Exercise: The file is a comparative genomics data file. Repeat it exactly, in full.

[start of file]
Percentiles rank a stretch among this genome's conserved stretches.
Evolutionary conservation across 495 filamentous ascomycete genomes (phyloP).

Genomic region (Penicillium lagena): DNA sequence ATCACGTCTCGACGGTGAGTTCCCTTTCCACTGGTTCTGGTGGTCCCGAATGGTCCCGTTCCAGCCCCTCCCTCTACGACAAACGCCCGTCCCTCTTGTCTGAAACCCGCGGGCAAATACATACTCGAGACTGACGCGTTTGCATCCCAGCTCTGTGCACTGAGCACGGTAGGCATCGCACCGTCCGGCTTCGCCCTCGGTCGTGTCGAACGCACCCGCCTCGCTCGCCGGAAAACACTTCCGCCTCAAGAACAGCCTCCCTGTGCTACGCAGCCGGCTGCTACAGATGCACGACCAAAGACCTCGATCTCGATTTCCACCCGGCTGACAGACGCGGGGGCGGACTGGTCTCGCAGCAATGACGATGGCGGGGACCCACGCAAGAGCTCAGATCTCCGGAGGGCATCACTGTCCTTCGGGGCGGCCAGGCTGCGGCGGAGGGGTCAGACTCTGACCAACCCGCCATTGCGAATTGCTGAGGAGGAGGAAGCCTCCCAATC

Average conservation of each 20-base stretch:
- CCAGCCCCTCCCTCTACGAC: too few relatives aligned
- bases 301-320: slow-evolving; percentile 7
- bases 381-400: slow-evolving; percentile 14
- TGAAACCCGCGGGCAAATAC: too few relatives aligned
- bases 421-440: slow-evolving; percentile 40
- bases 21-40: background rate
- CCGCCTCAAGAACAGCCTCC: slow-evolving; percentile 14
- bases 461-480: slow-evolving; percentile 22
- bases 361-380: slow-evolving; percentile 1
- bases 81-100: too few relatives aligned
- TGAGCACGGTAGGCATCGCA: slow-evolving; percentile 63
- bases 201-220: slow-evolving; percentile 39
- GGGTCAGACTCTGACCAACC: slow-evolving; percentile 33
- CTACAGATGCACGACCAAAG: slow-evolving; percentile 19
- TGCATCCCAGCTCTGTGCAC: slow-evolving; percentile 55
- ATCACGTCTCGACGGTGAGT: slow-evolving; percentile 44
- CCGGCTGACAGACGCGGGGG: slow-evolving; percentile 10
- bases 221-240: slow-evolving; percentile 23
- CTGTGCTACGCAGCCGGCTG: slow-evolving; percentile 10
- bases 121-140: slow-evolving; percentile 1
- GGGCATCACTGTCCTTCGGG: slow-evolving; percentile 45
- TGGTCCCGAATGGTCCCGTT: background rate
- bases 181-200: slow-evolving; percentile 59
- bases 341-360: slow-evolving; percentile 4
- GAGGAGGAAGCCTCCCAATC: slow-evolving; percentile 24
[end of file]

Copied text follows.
Percentiles rank a stretch among this genome's conserved stretches.
Evolutionary conservation across 495 filamentous ascomycete genomes (phyloP).

Genomic region (Penicillium lagena): DNA sequence ATCACGTCTCGACGGTGAGTTCCCTTTCCACTGGTTCTGGTGGTCCCGAATGGTCCCGTTCCAGCCCCTCCCTCTACGACAAACGCCCGTCCCTCTTGTCTGAAACCCGCGGGCAAATACATACTCGAGACTGACGCGTTTGCATCCCAGCTCTGTGCACTGAGCACGGTAGGCATCGCACCGTCCGGCTTCGCCCTCGGTCGTGTCGAACGCACCCGCCTCGCTCGCCGGAAAACACTTCCGCCTCAAGAACAGCCTCCCTGTGCTACGCAGCCGGCTGCTACAGATGCACGACCAAAGACCTCGATCTCGATTTCCACCCGGCTGACAGACGCGGGGGCGGACTGGTCTCGCAGCAATGACGATGGCGGGGACCCACGCAAGAGCTCAGATCTCCGGAGGGCATCACTGTCCTTCGGGGCGGCCAGGCTGCGGCGGAGGGGTCAGACTCTGACCAACCCGCCATTGCGAATTGCTGAGGAGGAGGAAGCCTCCCAATC

Average conservation of each 20-base stretch:
- CCAGCCCCTCCCTCTACGAC: too few relatives aligned
- bases 301-320: slow-evolving; percentile 7
- bases 381-400: slow-evolving; percentile 14
- TGAAACCCGCGGGCAAATAC: too few relatives aligned
- bases 421-440: slow-evolving; percentile 40
- bases 21-40: background rate
- CCGCCTCAAGAACAGCCTCC: slow-evolving; percentile 14
- bases 461-480: slow-evolving; percentile 22
- bases 361-380: slow-evolving; percentile 1
- bases 81-100: too few relatives aligned
- TGAGCACGGTAGGCATCGCA: slow-evolving; percentile 63
- bases 201-220: slow-evolving; percentile 39
- GGGTCAGACTCTGACCAACC: slow-evolving; percentile 33
- CTACAGATGCACGACCAAAG: slow-evolving; percentile 19
- TGCATCCCAGCTCTGTGCAC: slow-evolving; percentile 55
- ATCACGTCTCGACGGTGAGT: slow-evolving; percentile 44
- CCGGCTGACAGACGCGGGGG: slow-evolving; percentile 10
- bases 221-240: slow-evolving; percentile 23
- CTGTGCTACGCAGCCGGCTG: slow-evolving; percentile 10
- bases 121-140: slow-evolving; percentile 1
- GGGCATCACTGTCCTTCGGG: slow-evolving; percentile 45
- TGGTCCCGAATGGTCCCGTT: background rate
- bases 181-200: slow-evolving; percentile 59
- bases 341-360: slow-evolving; percentile 4
- GAGGAGGAAGCCTCCCAATC: slow-evolving; percentile 24